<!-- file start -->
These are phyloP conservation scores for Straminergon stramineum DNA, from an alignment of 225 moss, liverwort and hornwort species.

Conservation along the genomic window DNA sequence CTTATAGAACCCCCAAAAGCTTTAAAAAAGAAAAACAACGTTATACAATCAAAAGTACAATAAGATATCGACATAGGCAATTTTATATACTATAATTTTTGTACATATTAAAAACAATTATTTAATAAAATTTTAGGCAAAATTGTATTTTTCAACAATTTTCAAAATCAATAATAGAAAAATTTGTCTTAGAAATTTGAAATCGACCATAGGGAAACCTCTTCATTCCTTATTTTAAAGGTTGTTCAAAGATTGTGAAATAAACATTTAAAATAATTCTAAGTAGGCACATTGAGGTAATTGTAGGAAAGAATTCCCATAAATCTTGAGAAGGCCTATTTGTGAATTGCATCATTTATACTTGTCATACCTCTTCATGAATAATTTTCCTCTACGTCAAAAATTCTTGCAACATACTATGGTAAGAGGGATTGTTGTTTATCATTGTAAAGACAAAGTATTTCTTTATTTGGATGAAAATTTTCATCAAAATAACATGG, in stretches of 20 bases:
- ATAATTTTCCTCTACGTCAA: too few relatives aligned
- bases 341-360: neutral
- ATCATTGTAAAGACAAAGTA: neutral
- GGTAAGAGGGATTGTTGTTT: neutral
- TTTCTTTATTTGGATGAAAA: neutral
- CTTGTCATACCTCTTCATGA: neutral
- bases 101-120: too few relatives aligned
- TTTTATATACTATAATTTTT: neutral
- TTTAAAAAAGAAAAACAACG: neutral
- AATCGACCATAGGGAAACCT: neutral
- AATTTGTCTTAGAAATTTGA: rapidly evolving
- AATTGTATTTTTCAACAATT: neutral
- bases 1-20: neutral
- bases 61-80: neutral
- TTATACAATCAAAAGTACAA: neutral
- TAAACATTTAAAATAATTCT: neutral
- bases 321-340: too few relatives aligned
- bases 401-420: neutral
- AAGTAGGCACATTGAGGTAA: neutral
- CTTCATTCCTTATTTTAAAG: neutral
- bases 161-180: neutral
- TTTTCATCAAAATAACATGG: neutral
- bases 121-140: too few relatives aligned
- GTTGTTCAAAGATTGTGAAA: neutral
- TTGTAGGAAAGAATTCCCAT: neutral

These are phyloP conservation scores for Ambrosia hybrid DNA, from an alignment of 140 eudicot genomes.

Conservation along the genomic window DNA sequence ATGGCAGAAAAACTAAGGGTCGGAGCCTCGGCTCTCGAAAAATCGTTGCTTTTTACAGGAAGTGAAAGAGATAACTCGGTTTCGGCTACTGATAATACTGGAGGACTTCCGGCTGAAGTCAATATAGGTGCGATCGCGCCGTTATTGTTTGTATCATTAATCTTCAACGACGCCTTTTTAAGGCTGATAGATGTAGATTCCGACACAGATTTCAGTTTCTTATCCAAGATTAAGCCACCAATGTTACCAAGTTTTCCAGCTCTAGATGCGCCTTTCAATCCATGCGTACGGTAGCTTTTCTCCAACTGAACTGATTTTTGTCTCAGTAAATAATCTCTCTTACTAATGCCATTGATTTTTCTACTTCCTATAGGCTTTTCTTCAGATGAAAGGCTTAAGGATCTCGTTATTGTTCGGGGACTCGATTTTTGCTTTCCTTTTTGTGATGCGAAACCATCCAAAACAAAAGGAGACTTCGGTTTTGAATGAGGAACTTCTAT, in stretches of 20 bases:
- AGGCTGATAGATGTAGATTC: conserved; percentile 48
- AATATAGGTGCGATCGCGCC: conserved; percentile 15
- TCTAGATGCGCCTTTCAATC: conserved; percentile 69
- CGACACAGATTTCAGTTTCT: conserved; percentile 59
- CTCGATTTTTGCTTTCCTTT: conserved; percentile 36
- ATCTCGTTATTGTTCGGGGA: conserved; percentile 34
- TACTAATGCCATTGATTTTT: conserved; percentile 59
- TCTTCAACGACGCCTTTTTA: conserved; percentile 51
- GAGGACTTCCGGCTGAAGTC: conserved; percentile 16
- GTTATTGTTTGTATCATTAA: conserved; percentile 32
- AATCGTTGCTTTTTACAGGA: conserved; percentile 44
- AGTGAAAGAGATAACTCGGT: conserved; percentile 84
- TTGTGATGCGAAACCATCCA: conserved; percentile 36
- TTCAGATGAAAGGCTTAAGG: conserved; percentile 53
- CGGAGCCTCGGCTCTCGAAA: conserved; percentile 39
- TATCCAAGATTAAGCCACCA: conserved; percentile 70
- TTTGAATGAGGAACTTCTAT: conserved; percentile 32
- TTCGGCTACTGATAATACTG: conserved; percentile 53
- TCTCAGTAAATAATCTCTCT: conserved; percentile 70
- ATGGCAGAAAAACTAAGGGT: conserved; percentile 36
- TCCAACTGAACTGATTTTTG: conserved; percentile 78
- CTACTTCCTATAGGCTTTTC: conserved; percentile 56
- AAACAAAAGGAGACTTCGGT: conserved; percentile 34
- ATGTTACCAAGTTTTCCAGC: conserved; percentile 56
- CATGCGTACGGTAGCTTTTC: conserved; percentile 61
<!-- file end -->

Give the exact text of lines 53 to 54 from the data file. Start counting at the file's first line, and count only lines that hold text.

- ATGTTACCAAGTTTTCCAGC: conserved; percentile 56
- CATGCGTACGGTAGCTTTTC: conserved; percentile 61